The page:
Why MiFID can be a serious impediment to AIFMs raising... Until recently, when the Alternative Investment Fund Managers Directive “AIFMD”

Why MiFID can be a serious impediment to AIFMs raising funds?
Until recently, when the Alternative Investment Fund Managers Directive “AIFMD”
entered into force (July 22, 2013), Alternative Investment Funds “AIFs” such as Real
Estate funds, Private Equity/Venture Capital funds and Hard Asset funds (i.e. cars,
horses, jewels, watches and wine) could raise money from well-informed investors.
Under AIFMD, this possibility no longer exists because the Directive makes a strict
and explicit link to the Markets in Financial Instruments Directive “MiFID”.
Alternative Investment Fund Managers “AIFMs” can only market AIFs to
“professional investors” as defined under MiFID. This means that an AIFM marketing
funds, carrying out a strategy listed above can no longer approach High Net
Worth Individuals “HNWIs”, regardless if AIFMD is optional or compulsory.
Indeed, MiFID sees the world of investors in black and white: professional investors
on one hand (i.e. financial institutions such as investment firms, banks, insurance
companies, pension funds) and retail investors on the other hand, i.e. people who
lack the knowledge and experience, necessary to understand any sort of
investment except if these investments are packaged as retail and provided by
those same professional investors. This leads to particularly absurd situations.
For example: a billionaire in cash who has built a fortune in real estate or in
technology would not be allowed to invest directly in a real estate fund,
respectively in a PE/VC tech fund (except under EU VECA), because according to
MiFID, for such an investor to benefit from the exception to the above described
rule, the investor would need to fulfill at least two, out of the following three criteria:
The investor has carried out transactions, in significant size, on the relevant
market at an average frequency of 10 per quarter over the previous four quarters,
The size of the investor’s financial instrument portfolio, defined as including
cash deposits and financial instruments exceeds EUR 500 000,
The investor works or has worked in the financial sector for at least one year
in a professional position, which requires knowledge of the transactions or services
LPEA Luxembourg Private Equity & Venture Capital Association
8, rue Albert Borschette
L-1246 Luxembourg - Tel : +352 40 78 78 483 - Fax : +352 40 78 04 751 – www.lpea.lu
Of course, our HNWI above will not be able to demonstrate that he / she meets
criterion #1 because no Private Equity firm on the planet, even among the largest,
does an average of 10 transactions per quarter; this is thus even less likely for an
investor in the same type of fund. The second criterion is clearly the easiest to meet
and does not require any comment except that it is not consistent with the very
notion of professional investor. The last criterion will also prove impossible to meet
for our HNWI even though he / she probably understands more about the reality of
real estate/private equity transactions than most financial sector professionals.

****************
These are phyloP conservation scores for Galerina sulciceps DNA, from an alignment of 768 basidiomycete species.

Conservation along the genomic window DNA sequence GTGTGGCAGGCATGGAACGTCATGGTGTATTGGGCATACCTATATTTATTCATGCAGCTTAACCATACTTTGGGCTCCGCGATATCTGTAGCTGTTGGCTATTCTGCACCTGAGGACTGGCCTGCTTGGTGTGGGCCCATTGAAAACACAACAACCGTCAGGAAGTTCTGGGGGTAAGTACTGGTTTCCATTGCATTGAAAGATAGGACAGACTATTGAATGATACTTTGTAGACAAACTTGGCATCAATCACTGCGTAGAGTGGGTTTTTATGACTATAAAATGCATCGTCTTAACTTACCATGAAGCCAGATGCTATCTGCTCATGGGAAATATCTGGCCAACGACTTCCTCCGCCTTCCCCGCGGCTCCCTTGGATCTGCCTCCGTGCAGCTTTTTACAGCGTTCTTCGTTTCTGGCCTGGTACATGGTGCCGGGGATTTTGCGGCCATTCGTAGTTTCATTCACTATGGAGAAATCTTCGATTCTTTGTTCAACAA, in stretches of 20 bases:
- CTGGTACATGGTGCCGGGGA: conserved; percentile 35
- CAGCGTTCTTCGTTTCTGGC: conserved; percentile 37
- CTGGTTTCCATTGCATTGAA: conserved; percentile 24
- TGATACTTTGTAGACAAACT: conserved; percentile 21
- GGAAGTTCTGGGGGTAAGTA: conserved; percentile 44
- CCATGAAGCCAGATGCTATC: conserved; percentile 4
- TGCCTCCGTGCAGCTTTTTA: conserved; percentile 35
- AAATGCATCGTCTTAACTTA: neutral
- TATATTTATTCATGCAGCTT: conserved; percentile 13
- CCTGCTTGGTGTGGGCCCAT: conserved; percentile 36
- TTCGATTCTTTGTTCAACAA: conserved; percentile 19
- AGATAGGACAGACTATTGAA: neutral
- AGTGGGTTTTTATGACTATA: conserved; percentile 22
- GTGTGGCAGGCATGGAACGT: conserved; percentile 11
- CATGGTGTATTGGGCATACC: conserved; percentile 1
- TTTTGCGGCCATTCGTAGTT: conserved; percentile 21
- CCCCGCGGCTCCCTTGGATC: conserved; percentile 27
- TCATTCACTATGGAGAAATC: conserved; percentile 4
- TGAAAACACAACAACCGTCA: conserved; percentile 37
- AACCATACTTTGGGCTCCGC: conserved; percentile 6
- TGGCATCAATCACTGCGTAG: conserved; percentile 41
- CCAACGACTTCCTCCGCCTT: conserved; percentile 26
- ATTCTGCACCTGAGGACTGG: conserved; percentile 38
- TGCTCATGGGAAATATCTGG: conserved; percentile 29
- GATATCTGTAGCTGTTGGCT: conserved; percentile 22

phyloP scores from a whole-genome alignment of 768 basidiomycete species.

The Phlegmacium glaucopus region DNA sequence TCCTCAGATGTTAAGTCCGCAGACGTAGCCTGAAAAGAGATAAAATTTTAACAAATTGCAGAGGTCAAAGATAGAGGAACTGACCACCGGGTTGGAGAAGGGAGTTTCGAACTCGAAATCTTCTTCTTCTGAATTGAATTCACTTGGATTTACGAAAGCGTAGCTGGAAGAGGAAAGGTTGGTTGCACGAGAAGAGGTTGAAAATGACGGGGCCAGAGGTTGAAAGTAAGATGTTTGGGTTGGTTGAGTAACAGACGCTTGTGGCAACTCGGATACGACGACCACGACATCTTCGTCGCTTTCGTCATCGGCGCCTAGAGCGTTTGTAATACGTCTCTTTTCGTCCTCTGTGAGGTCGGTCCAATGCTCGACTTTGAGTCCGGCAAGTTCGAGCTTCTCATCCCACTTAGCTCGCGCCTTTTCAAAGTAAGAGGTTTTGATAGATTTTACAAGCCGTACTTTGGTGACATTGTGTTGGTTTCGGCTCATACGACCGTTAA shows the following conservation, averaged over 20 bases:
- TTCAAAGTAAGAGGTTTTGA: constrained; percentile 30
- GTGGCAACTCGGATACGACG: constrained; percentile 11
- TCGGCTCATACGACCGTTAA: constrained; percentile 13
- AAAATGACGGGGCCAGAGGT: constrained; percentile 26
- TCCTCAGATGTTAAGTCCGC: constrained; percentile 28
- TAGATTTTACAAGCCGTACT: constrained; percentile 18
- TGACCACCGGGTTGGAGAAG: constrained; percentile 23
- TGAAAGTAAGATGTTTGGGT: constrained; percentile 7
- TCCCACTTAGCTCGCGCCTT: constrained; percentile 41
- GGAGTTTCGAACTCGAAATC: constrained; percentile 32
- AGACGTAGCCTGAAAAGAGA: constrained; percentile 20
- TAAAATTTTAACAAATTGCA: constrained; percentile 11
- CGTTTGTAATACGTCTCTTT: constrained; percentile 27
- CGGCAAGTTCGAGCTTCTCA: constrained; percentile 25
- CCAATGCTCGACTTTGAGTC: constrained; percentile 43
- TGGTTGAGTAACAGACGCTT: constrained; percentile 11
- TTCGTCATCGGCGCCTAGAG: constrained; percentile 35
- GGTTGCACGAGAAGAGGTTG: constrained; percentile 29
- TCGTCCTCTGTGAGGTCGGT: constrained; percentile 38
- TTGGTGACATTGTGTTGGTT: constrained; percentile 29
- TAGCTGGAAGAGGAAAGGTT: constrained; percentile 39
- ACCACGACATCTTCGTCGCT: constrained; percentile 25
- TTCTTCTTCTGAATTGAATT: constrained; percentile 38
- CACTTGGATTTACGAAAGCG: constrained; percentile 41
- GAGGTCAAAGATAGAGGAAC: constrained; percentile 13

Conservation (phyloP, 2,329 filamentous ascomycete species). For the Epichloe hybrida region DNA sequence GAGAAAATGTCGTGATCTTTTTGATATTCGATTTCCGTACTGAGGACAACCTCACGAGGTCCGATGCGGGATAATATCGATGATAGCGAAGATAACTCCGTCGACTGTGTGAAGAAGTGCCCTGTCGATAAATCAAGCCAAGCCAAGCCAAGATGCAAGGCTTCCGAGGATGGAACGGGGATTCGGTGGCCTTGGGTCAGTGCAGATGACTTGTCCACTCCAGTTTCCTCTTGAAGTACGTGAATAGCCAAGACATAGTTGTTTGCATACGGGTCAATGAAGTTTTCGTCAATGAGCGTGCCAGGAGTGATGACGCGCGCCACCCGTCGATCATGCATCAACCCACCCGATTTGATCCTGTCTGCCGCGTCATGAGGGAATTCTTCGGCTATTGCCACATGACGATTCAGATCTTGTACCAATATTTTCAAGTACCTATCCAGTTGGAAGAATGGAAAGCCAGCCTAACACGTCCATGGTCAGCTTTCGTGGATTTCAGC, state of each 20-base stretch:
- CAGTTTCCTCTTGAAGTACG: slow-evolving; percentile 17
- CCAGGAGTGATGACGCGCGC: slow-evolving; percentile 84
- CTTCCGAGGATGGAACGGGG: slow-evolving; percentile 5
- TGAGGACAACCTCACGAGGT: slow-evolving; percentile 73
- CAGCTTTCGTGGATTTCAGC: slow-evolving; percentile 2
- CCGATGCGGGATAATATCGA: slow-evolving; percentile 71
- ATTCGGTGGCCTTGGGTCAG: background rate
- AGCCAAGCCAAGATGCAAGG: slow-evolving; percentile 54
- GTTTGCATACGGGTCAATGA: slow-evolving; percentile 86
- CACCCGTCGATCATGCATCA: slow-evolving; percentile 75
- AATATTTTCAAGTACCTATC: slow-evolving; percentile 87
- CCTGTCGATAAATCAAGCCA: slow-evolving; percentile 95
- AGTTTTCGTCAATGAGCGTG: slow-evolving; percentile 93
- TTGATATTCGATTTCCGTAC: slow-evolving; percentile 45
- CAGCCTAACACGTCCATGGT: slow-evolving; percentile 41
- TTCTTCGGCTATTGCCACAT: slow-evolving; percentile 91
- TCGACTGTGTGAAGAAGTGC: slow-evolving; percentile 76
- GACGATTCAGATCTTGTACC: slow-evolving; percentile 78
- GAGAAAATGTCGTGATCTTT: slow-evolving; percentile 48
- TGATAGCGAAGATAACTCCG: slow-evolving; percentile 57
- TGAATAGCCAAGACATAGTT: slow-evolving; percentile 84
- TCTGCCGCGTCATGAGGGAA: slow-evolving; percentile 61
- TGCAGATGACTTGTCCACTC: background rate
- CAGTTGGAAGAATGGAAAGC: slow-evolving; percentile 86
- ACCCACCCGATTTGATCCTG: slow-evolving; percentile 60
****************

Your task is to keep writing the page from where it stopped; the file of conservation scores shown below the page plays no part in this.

As a result, access to a whole asset class is now closed to a group of people who
for centuries has financed infrastructure, innovation and business activity in
general: entrepreneurs. Needless to say, Brussels has once again been heavily
handed. After inventing new rules, restricting credit lending to SMEs to a point
where SME lending has come to a complete halt in Europe, it has now put in place
a further set of rules that ensures these same SMEs will find it even more difficult to
secure equity financing. It is disappointing that Brussels has ignored the fact that
SMEs form the backbone of Europe’s economy: account for 87 million jobs (67% of
total), generate over 60% of EU GDP (EUR 7.8 trillion in 2012) and need financing to
maintain and further innovation. In a period of great challenges, the likely impact
of such seemingly painless legal provisions on the EU SMEs and innovation
landscape is at best terrifying.
Clearly, the current definition of professional investors and relevant criteria are not
appropriate for investors in PE/VC funds. As stated by EVCA in its 2011 position
paper on MiFID, “the procedural requirements of Annex II of MiFID and the general
obligation to ensure qualitatively that the relevant person has appropriate
expertise to be capable of assessing the risks involved and making his own
investment decision provide the necessary investor protections without adding
requirements for frequency of dealing or excluding expertise in the relevant asset
On the basis of the draft of MiFID 2 currently in circulation, which contains not the
slightest change in this respect, it seems the EU Parliament has not yet fully gauged
the severity of its actions. It is up to PE / VC professionals, trade organizations and
related parties to continue the education process and to “never, never, never
give up”, as Winston Churchill might say.
Jérôme Wittamer, LPEA Executive Committee Member
LPEA Luxembourg Private Equity & Venture Capital Association
8, rue Albert Borschette
L-1246 Luxembourg - Tel : +352 40 78 78 483 - Fax : +352 40 78 04 751 – www.lpea.lu